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David Hemmings (18 November 1941 – 3 December 2003) was an Englishmarker film actor and director, whose most famous role was the photographer in Blowup. In his later acting career, he was known for his distinctive eyebrows and gravelly voice.


Early performances

Born in Guildfordmarker, Surreymarker, his education at Alleyn's Schoolmarker and Glyn Technology Schoolmarker led him to start his career performing as a boy soprano in several works by Benjamin Britten, who formed a close friendship with him at this time. Most notably, he created the role of Miles in the opera Turn of the Screw. Hemmings' intimate, yet innocent, relationship with Britten is described in John Bridcut's Britten's Children. Although many commentators identified Britten's relationship with Hemmings as based on an infatuation, throughout his life Hemmings maintained categorically that Britten's conduct with him was beyond reproach at all times.

Film and television work

Hemmings then moved on to acting and directing in the cinema. He made his first film appearance in The Rainbow Jacket (1954), but it was in the mid-sixties that he first became well known as a pin-up and film star. Antonioni, who detested the "Method" way of acting, sought to find a fresh young face for the lead in his next production, Blowup. It was then that he found Hemmings, at the time acting in small stage theatre in London. Following Blowup, Hemmings appeared in a string of major British films, including Camelot (1967), The Charge of the Light Brigade (1968) and Alfred the Great (1969) (in which he played the title role). His short stature, sleepy eyes and undershot jaw made him an unconventional leading man, but unconventional was right for the times, and he became one of the princes of the 'swinging London' scene. In keeping with his standing as a 1960s icon, he also appeared in Barbarella (1968).

Around 1967, Hemmings was also briefly considered for the role of Alex in a planned film version of Anthony Burgess' controversial novel A Clockwork Orange which was to be based on a screen treatment by satirist Terry Southern and British photographer Michael Cooper. Cooper and The Rolling Stones were reportedly upset by the move and it was decided to return to the original plan in which Mick Jagger would play Alex, with the rest of The Rolling Stones as his droog gang, but the production was shelved after Britain's chief censor, the Lord Chamberlain, indicated that he would not permit it to be made. An (Italian) cult movie in which Hemmings appeared was the 1975 thriller Profondo Rosso (also known as Deep Red or The Hatchet Murders) directed by Dario Argento.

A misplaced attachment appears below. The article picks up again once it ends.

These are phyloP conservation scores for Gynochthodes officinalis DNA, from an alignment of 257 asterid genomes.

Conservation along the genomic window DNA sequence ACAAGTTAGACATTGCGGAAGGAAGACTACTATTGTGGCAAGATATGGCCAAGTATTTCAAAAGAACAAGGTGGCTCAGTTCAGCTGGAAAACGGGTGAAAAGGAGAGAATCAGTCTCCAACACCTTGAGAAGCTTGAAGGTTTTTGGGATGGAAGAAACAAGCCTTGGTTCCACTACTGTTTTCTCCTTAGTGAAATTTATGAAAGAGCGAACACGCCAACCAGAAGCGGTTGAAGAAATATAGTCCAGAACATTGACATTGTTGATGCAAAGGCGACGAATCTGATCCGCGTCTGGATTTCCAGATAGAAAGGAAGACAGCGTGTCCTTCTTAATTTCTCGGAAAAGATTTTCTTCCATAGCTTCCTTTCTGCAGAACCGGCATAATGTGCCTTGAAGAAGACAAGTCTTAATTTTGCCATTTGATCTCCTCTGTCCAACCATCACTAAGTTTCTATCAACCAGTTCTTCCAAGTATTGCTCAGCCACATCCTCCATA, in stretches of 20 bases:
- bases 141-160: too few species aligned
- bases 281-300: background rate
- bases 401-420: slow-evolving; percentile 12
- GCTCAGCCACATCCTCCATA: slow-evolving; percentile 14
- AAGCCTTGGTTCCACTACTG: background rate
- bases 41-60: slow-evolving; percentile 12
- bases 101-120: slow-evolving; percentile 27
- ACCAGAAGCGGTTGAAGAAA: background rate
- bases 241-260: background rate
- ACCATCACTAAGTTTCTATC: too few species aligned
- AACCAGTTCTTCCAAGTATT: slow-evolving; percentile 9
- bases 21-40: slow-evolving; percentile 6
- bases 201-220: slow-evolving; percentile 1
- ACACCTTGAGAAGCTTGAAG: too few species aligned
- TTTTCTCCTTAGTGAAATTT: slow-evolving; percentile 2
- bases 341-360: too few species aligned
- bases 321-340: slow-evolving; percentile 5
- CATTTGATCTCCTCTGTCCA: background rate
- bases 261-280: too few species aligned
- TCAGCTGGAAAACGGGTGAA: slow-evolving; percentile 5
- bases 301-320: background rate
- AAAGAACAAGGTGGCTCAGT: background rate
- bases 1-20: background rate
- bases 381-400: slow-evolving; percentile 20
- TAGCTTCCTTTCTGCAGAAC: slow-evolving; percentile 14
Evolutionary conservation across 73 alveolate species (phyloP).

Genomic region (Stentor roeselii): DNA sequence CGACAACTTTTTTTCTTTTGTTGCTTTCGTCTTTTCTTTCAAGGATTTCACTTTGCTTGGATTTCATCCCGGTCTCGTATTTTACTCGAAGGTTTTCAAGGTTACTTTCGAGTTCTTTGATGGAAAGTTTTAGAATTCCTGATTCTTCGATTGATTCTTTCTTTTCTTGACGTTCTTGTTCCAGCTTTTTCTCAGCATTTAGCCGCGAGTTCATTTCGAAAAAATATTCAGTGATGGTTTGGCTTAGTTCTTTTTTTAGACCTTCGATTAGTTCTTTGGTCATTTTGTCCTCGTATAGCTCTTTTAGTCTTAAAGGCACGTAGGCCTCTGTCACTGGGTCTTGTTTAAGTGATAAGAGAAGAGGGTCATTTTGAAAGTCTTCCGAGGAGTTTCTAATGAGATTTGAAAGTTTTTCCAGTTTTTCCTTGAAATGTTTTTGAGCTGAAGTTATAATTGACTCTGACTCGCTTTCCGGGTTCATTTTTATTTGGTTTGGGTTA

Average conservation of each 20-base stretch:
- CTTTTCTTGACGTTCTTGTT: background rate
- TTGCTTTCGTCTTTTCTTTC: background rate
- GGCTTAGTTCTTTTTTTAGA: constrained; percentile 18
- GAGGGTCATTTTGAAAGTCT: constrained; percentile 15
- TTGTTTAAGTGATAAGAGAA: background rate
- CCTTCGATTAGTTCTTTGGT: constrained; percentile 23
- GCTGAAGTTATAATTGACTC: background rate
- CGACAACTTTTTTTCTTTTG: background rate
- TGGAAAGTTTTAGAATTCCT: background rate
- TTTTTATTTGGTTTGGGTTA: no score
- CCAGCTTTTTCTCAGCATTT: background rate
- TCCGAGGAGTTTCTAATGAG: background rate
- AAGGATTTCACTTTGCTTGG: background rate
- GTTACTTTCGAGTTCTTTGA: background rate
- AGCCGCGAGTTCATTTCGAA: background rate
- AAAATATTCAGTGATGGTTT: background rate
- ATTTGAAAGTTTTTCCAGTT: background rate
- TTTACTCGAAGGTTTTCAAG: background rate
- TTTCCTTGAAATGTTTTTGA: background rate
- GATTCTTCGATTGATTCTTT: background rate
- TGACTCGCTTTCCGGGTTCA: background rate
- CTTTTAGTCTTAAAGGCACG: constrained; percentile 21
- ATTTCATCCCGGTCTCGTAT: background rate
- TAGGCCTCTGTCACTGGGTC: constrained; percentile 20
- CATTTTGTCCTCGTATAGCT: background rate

In 1978, Hemmings directed David Bowie and Marlene Dietrich in Schöner Gigolo, armer Gigolo (also known as Just a Gigolo). The film was poorly received, Bowie describing it as "my 32 Elvis Presley movies rolled into one".Angus MacKinnon (1980). "The Future Isn't What It Used to Be". NME (13 September 1980): pp.32-37 Hemmings directed a film version of James Herbert's novel The Survivor, starring Robert Powell and Jenny Agutter, in 1981. Throughout the 1980s he also worked extensively as a director on television programmes including Magnum, P.I. (in which he also played characters in several episodes), The A-Team and Airwolf, in which he also played the role of Doctor Charles Henry Moffet, Airwolf's twisted creator, in the pilot and the second season episode "Moffett's Ghost" (a typographical error by the studio's titles unit). He once joked, "People thought I was dead. But I wasn't. I was just directing The A-Team." In 1984 he directed the puzzle contest video Money Hunt: The Mystery of the Missing Link. In 1985, Hemmings directed the film adaptation of Ken Follett's popular work The Key to Rebecca. He also briefly served as a producer on the NBC series Stingray.

Hemmings played a vindictive cop in the 1980 movie Beyond Reasonable Doubt about Arthur Allan Thomas, a New Zealand farmer jailed for the murder of Harvey and Jeanette Crewe but later pardoned. In 1992, he directed Dark Horse and as an actor returned to the voyeuristic preoccupations of his Blowup character with a plum part as the Big Brother-esque villain in the season three opener for Tales From the Crypt. In later years, he had roles in the blockbuster movie Gladiator (2000), playing Cassius, with Russell Crowe, Last Orders and "Spy Game", directed by Tony Scott (2001). In 2002 he played Mr. Shemerhorn in Gangs of New York. One of his final film appearances was a cameo role in the cult hit, Equilibrium (2002), shortly before his death.


In 1967 Hemmings recorded a pop single ("Back Street Mirror", written by Gene Clark) and an album, David Hemmings Happens, in Los Angelesmarker. The album featured instrumental backing by several members of the Byrds, and was produced by Byrds mentor Jim Dickson. Hemmings also later provided the narration for Rick Wakeman's progressive rock adaptation of Jules Verne's Journey to the Centre of the Earth, which was recorded live. In 1975 he starred as Bertie Wooster in the short-lived Andrew Lloyd Webber musical, Jeeves. Hemmings also managed the career of Canadian rocker Pat Travers during the latter half of the 1970s.

Personal life

Hemmings married four times, the most famous of his wives being the Fort Worth, Texasmarker-born actress and long-term British resident, Gayle Hunnicutt, mother of his son, Nolan Hemmings.


In December 2003, Hemmings died of a heart attack, in Romaniamarker, on the film set of Blessed, (working title Samantha's Child) after playing his scenes for the day. He was 62. His funeral was held in Calnemarker, Wiltshiremarker, where he had made his home for several years.

Partial filmography


Further reading

David Hemmings (2004). Blow Up... and Other Exaggerations: The Autobiography of David Hemmings. ISBN 1-86105-789-X.

External links

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